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Toronto 2015: The Year of ‘Let’s Not Make A Deal’

The market for the 2015 Toronto Film Festival has been a slow, cold trudge. The rainy nights that swept through Canada last weekend provided a perfect metaphor for buyers’ state of mind.

Just look at this year’s opening night feature, Michael Moore’s “Where to Invade Next.” After premiering to strong reviews on Thursday evening, the political documentary received interest from a smattering of buyers, but as of Wednesday, a deal still hasn’t been reached. Sources say that WME, the agency selling the title, was hoping to play Netflix against other distributors to drive up bidding. But Netflix was lukewarm on “Invade,” and Moore wants his movie to receive a large theatrical release, creating a potential stumbling block for a company that is interested in bolstering its streaming offerings.

“I’m trying to figure out the best place now,” Moore told Variety earlier this week at (ironically) the Netflix party. “This movie has to play in theaters with 100 other people watching.”

Following big sales at this year’s Sundance and Cannes, the theme for Toronto 2015 is “Let’s Not Make a Deal.” The word on the street describing this year’s festival has been sour, and descriptions like “weird,” “bad” and “slow” have been heard. Buyers are griping that the movies that don’t yet have distribution are very weak, and they don’t want to be manipulated by agencies into overpaying for films that tank at the box office.

“Have you seen the films?” said one studio executive when asked why checks weren’t being written. Another prominent buyer described the titles as average at best.

Meanwhile, producers, wary of the lessons of Sundance’s “Dope” and “Me and Earl and the Dying Girl,” which sold for hefty fees that they had trouble recouping, are cautious too. They’re not necessarily jumping at the first offer they receive, but meticulously weighing their options. Sources tell Variety that there are offers on a handful of projects, including Ellen Page’s “Into the Forest” (which was being screened to new buyers this morning), first person POV action film “Hardcore,” and the sci-fi drama “Equals,” but none of these deals have been finalized. “Amazing Grace,” which held a private screening for buyers over the weekend, is entangled in a lawsuit from Aretha Franklin that has derailed sales plans.

The festival also suffered from the absence of a major buyer in Relativity Media. Ryan Kavanaugh’s studio could reliably be counted on to pick up at least one major film out of Toronto, snagging the likes of “Oculus” and “Black and White” in prior years. Its bankruptcy meant that sales agents were down a bidder, complicating efforts to play buyers off of each other. And the Weinstein Company, which pulled out all the stops to land “Begin Again” two years ago, was quiet, preferring to spend money scooping up television projects like “Downton Abbey” creator Julian Fellowes’ “Doctor Thorne” and U.S. rights to the Icelandic TV drama series “Trapped.”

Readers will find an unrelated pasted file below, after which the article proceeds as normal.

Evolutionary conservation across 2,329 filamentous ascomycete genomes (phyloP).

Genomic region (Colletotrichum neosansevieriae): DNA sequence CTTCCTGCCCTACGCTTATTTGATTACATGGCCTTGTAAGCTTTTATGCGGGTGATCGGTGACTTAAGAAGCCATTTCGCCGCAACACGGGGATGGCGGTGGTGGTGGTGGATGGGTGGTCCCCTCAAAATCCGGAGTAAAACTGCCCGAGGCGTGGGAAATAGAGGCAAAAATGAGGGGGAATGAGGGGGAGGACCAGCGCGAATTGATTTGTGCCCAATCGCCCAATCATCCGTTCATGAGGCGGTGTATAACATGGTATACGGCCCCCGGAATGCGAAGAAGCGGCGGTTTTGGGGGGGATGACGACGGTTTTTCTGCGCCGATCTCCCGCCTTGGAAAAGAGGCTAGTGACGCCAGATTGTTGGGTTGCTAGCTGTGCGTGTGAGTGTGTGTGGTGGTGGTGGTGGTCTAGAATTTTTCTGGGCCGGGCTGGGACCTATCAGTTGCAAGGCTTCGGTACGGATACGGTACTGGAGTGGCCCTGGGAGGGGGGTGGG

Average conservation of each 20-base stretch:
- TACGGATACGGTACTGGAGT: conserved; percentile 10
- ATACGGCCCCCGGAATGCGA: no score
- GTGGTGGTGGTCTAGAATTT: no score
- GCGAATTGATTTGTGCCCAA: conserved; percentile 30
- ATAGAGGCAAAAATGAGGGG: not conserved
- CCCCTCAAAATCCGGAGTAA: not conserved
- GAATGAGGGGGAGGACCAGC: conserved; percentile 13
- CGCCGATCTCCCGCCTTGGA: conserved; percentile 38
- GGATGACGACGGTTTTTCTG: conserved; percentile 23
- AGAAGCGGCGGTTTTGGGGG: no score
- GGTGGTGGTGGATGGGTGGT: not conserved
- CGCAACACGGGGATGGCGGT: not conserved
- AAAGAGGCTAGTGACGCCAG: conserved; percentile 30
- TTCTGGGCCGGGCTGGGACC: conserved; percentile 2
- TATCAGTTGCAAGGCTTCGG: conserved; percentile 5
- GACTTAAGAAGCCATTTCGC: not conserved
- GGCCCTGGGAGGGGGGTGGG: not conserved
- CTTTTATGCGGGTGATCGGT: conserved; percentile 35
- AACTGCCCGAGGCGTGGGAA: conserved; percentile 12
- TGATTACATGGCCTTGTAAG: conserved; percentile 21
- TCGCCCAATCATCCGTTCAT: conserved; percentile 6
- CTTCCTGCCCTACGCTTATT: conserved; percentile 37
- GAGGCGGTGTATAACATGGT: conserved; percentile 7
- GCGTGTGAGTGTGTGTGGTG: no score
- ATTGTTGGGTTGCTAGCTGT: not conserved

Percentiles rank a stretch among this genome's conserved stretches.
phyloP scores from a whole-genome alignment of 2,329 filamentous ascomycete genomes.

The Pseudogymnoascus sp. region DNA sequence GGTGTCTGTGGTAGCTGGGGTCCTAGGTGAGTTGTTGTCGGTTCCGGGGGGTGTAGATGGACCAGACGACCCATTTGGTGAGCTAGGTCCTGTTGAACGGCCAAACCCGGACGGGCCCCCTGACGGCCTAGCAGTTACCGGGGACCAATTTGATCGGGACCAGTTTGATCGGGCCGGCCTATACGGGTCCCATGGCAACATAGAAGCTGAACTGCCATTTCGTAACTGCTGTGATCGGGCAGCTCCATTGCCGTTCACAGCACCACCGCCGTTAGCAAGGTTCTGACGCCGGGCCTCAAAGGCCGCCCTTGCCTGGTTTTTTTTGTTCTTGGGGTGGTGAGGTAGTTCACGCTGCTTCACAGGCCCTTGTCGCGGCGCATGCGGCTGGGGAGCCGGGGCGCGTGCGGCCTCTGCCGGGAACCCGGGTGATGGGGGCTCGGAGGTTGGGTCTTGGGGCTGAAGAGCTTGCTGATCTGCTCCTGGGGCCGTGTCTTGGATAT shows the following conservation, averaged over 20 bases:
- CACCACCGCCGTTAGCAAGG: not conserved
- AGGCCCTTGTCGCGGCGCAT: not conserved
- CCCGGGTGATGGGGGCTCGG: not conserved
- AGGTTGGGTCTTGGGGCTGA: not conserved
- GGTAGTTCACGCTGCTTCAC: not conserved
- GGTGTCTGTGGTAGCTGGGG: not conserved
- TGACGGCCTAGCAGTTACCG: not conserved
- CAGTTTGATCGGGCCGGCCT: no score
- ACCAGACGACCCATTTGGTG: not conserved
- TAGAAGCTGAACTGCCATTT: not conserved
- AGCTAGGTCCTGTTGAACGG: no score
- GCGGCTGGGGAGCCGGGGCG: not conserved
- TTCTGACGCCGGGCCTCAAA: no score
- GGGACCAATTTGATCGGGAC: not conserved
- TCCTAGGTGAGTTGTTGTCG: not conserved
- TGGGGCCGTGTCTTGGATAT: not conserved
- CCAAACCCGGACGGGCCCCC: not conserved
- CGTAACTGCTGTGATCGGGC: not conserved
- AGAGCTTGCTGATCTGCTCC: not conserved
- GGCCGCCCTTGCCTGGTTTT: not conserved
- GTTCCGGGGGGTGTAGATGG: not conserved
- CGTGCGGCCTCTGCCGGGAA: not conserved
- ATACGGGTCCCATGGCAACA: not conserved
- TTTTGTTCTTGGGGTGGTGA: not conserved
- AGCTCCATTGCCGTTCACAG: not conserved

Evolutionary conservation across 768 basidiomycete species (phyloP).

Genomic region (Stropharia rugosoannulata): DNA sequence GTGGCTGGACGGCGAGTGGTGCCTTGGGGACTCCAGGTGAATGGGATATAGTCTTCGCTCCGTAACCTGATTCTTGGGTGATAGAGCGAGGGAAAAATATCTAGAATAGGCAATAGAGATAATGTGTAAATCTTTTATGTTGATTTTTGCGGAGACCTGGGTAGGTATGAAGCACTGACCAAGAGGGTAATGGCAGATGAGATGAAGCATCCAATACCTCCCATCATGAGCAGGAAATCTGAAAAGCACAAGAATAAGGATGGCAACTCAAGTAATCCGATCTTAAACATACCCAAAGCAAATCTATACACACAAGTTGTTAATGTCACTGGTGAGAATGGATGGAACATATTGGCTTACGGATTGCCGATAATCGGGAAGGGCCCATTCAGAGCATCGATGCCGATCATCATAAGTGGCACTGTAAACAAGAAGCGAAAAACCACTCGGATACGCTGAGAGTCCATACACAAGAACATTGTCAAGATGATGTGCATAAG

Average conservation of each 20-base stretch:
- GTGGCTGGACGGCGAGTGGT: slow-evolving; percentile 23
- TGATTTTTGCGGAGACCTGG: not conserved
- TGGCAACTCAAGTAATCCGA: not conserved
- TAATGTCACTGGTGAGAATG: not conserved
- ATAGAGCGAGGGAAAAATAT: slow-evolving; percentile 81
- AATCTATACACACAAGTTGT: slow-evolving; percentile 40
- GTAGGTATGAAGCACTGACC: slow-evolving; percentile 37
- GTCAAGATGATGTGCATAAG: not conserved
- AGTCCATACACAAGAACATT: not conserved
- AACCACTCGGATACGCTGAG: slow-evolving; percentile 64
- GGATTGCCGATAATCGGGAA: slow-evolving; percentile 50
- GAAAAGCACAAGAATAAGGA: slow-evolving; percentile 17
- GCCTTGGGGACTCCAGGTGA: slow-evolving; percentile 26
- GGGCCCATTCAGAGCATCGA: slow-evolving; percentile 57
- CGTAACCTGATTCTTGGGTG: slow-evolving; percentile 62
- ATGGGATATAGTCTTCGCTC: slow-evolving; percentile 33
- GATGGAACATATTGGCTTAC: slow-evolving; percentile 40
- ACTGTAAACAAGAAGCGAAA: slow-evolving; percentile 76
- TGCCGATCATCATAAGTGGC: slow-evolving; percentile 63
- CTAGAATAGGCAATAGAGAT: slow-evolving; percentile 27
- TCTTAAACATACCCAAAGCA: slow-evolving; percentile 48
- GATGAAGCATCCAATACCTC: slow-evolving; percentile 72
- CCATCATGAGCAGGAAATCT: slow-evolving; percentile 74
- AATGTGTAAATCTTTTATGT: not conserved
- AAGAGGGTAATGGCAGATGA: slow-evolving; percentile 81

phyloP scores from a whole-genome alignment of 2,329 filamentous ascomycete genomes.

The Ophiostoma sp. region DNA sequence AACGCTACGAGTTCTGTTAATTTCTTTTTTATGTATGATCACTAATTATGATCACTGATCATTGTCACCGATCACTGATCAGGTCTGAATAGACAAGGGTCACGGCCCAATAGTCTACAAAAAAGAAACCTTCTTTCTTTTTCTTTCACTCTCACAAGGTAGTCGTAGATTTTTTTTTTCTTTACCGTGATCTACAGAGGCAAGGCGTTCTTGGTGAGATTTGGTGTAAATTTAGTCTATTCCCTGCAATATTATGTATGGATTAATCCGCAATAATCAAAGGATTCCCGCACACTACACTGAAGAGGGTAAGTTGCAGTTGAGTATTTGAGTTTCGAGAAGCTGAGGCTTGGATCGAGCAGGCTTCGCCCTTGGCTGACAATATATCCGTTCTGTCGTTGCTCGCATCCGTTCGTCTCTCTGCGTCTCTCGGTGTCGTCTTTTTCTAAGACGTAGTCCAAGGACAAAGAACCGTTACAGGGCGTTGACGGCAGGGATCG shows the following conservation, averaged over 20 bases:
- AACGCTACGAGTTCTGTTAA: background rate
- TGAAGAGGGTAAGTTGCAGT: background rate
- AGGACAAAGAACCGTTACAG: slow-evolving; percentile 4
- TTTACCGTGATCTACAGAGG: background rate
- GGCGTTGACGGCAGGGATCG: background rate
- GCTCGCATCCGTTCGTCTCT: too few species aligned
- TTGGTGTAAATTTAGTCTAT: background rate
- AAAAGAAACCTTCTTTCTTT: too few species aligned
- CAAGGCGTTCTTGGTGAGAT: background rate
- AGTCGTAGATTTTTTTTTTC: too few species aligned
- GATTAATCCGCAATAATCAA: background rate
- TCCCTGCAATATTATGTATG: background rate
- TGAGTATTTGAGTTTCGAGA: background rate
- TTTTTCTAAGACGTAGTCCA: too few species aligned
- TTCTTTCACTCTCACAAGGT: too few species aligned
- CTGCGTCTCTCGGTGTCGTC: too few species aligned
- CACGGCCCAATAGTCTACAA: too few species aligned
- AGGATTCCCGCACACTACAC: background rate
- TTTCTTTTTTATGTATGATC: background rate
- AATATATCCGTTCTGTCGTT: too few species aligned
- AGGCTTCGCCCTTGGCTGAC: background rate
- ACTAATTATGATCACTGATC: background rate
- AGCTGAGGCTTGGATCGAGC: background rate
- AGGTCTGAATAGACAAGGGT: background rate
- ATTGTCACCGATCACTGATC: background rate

Not all news out of Toronto has been bad. The festival, which is traditionally a launching pad for the Oscar race, has been churning out its share of Academy Awards hopefuls — any one of which would have sparked heated bidding had they not all arrived with distributors in tow. Bleecker Street debuted what could be Bryan Cranston’s first Oscar-nominated performance in “Trumbo.” Tom McCarthy’s “Spotlight” wowed with a strong ensemble, including Michael Keaton and Rachel McAdams, that will appeal to actors come awards-season voting. “Black Mass” planted Johnny Depp in the lead actor race for the first time since 2007’s “Sweeney Todd.” Eddie Redmayne and Alicia Vikander cemented their Oscar-contender status with Tom Hooper’s “The Danish Girl.” And Lenny Abrahanson’s “Room,” starring Brie Larson and 8-year-old newcomer Jacob Tremblay, received a rapturous standing ovation on Tuesday night.

But on the buying side, there are further complications with even the deepest pocketed bidders. Netflix and Amazon Studios, the new players in the field, have the money to provide big paydays, but they don’t offer a theatrical component on every offer they make. If a theatrical release is important to a director, the haggling over the fine print results in an even more prolonged process than usual. Other filmmakers aren’t necessarily in a hurry to sell their movies, especially if they’ve got multiple offers. It took days for the team behind “Anomalisa,” the stop-motion project directed by Charlie Kaufman that won the Venice grand jury prize, to close a deal with Paramount Pictures, one of the few sales to emerge so far from Toronto. And Bleecker Street bought “Eye in The Sky,” a political thriller starring Helen Mirren.

Sometimes it helps to show up without a completed film. Some of the biggest sales were for films that were still in production or hadn’t started shooting. Biopic “Florence Foster Jenkins,” headlined by Meryl Streep, sold to Paramount Pictures for $10 million; and EuropaCorp bought world rights on the Jessica Chastain gun-control drama “Miss Sloane.” But these offers aren’t as big or splashy as the $12.5 million plus a heft marketing commitment that “Top Five” pulled in at last year’s Toronto.

As the festival winds down, it looks like winter and summer’s buying sprees have now finally caught up with the market. More deals will continue to trickle through in the days ahead, but suddenly the moral of Hollywood’s film-festival market is: buyer beware.

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